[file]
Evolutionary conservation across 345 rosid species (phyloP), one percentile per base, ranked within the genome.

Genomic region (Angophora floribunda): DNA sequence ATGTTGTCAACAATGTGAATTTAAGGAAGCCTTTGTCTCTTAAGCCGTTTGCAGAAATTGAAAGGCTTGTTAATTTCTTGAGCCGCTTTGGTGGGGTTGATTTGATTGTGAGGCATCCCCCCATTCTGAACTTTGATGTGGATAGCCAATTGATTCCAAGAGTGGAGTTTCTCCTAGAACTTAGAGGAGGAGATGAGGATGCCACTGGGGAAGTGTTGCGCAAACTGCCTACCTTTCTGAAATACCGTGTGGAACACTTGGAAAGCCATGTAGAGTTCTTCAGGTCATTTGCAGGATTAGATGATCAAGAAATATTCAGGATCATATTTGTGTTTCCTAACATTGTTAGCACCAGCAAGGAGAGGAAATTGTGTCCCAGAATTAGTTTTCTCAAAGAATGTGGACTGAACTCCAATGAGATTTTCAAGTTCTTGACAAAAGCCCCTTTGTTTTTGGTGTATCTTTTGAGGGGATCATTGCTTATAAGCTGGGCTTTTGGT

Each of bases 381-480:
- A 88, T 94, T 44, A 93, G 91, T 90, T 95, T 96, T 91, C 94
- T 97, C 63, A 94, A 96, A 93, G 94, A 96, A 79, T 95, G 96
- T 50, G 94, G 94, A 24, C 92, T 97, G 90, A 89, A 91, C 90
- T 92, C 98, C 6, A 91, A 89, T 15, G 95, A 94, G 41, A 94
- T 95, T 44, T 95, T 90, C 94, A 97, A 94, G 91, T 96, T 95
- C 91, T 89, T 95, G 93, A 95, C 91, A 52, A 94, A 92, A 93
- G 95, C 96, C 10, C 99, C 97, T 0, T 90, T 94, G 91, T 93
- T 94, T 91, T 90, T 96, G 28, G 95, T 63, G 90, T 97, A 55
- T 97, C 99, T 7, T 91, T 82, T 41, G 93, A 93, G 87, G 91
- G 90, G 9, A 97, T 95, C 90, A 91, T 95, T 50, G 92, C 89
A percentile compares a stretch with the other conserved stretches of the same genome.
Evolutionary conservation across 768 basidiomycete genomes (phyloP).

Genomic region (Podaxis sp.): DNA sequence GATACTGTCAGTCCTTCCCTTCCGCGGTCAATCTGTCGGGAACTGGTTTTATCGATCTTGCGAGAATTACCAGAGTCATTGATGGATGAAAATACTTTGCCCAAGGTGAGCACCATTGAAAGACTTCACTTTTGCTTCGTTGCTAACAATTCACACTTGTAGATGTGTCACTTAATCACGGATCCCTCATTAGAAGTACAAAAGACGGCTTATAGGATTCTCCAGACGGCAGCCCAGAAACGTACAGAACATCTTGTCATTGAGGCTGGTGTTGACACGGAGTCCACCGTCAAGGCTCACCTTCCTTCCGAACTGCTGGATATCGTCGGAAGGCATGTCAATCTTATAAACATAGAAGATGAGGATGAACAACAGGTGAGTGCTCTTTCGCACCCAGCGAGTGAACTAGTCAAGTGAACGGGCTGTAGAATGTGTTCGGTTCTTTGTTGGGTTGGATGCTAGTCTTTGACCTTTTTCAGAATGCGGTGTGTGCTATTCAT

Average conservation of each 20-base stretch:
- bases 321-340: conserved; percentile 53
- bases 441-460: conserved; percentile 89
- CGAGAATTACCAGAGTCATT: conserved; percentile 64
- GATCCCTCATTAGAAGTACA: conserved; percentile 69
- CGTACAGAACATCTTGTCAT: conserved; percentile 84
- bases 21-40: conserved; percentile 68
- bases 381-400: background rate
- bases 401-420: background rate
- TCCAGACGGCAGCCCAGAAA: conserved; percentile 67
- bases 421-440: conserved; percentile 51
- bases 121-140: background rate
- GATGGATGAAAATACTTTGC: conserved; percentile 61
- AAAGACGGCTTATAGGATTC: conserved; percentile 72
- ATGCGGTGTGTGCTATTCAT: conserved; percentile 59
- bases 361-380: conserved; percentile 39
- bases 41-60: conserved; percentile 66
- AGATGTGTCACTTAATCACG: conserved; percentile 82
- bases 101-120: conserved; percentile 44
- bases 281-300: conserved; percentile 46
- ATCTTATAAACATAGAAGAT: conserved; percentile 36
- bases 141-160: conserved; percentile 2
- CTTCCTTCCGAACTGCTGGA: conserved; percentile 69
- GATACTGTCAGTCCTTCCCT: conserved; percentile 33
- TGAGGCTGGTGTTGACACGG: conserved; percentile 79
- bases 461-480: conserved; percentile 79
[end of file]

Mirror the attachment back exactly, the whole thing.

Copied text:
Evolutionary conservation across 345 rosid species (phyloP), one percentile per base, ranked within the genome.

Genomic region (Angophora floribunda): DNA sequence ATGTTGTCAACAATGTGAATTTAAGGAAGCCTTTGTCTCTTAAGCCGTTTGCAGAAATTGAAAGGCTTGTTAATTTCTTGAGCCGCTTTGGTGGGGTTGATTTGATTGTGAGGCATCCCCCCATTCTGAACTTTGATGTGGATAGCCAATTGATTCCAAGAGTGGAGTTTCTCCTAGAACTTAGAGGAGGAGATGAGGATGCCACTGGGGAAGTGTTGCGCAAACTGCCTACCTTTCTGAAATACCGTGTGGAACACTTGGAAAGCCATGTAGAGTTCTTCAGGTCATTTGCAGGATTAGATGATCAAGAAATATTCAGGATCATATTTGTGTTTCCTAACATTGTTAGCACCAGCAAGGAGAGGAAATTGTGTCCCAGAATTAGTTTTCTCAAAGAATGTGGACTGAACTCCAATGAGATTTTCAAGTTCTTGACAAAAGCCCCTTTGTTTTTGGTGTATCTTTTGAGGGGATCATTGCTTATAAGCTGGGCTTTTGGT

Each of bases 381-480:
- A 88, T 94, T 44, A 93, G 91, T 90, T 95, T 96, T 91, C 94
- T 97, C 63, A 94, A 96, A 93, G 94, A 96, A 79, T 95, G 96
- T 50, G 94, G 94, A 24, C 92, T 97, G 90, A 89, A 91, C 90
- T 92, C 98, C 6, A 91, A 89, T 15, G 95, A 94, G 41, A 94
- T 95, T 44, T 95, T 90, C 94, A 97, A 94, G 91, T 96, T 95
- C 91, T 89, T 95, G 93, A 95, C 91, A 52, A 94, A 92, A 93
- G 95, C 96, C 10, C 99, C 97, T 0, T 90, T 94, G 91, T 93
- T 94, T 91, T 90, T 96, G 28, G 95, T 63, G 90, T 97, A 55
- T 97, C 99, T 7, T 91, T 82, T 41, G 93, A 93, G 87, G 91
- G 90, G 9, A 97, T 95, C 90, A 91, T 95, T 50, G 92, C 89
A percentile compares a stretch with the other conserved stretches of the same genome.
Evolutionary conservation across 768 basidiomycete genomes (phyloP).

Genomic region (Podaxis sp.): DNA sequence GATACTGTCAGTCCTTCCCTTCCGCGGTCAATCTGTCGGGAACTGGTTTTATCGATCTTGCGAGAATTACCAGAGTCATTGATGGATGAAAATACTTTGCCCAAGGTGAGCACCATTGAAAGACTTCACTTTTGCTTCGTTGCTAACAATTCACACTTGTAGATGTGTCACTTAATCACGGATCCCTCATTAGAAGTACAAAAGACGGCTTATAGGATTCTCCAGACGGCAGCCCAGAAACGTACAGAACATCTTGTCATTGAGGCTGGTGTTGACACGGAGTCCACCGTCAAGGCTCACCTTCCTTCCGAACTGCTGGATATCGTCGGAAGGCATGTCAATCTTATAAACATAGAAGATGAGGATGAACAACAGGTGAGTGCTCTTTCGCACCCAGCGAGTGAACTAGTCAAGTGAACGGGCTGTAGAATGTGTTCGGTTCTTTGTTGGGTTGGATGCTAGTCTTTGACCTTTTTCAGAATGCGGTGTGTGCTATTCAT

Average conservation of each 20-base stretch:
- bases 321-340: conserved; percentile 53
- bases 441-460: conserved; percentile 89
- CGAGAATTACCAGAGTCATT: conserved; percentile 64
- GATCCCTCATTAGAAGTACA: conserved; percentile 69
- CGTACAGAACATCTTGTCAT: conserved; percentile 84
- bases 21-40: conserved; percentile 68
- bases 381-400: background rate
- bases 401-420: background rate
- TCCAGACGGCAGCCCAGAAA: conserved; percentile 67
- bases 421-440: conserved; percentile 51
- bases 121-140: background rate
- GATGGATGAAAATACTTTGC: conserved; percentile 61
- AAAGACGGCTTATAGGATTC: conserved; percentile 72
- ATGCGGTGTGTGCTATTCAT: conserved; percentile 59
- bases 361-380: conserved; percentile 39
- bases 41-60: conserved; percentile 66
- AGATGTGTCACTTAATCACG: conserved; percentile 82
- bases 101-120: conserved; percentile 44
- bases 281-300: conserved; percentile 46
- ATCTTATAAACATAGAAGAT: conserved; percentile 36
- bases 141-160: conserved; percentile 2
- CTTCCTTCCGAACTGCTGGA: conserved; percentile 69
- GATACTGTCAGTCCTTCCCT: conserved; percentile 33
- TGAGGCTGGTGTTGACACGG: conserved; percentile 79
- bases 461-480: conserved; percentile 79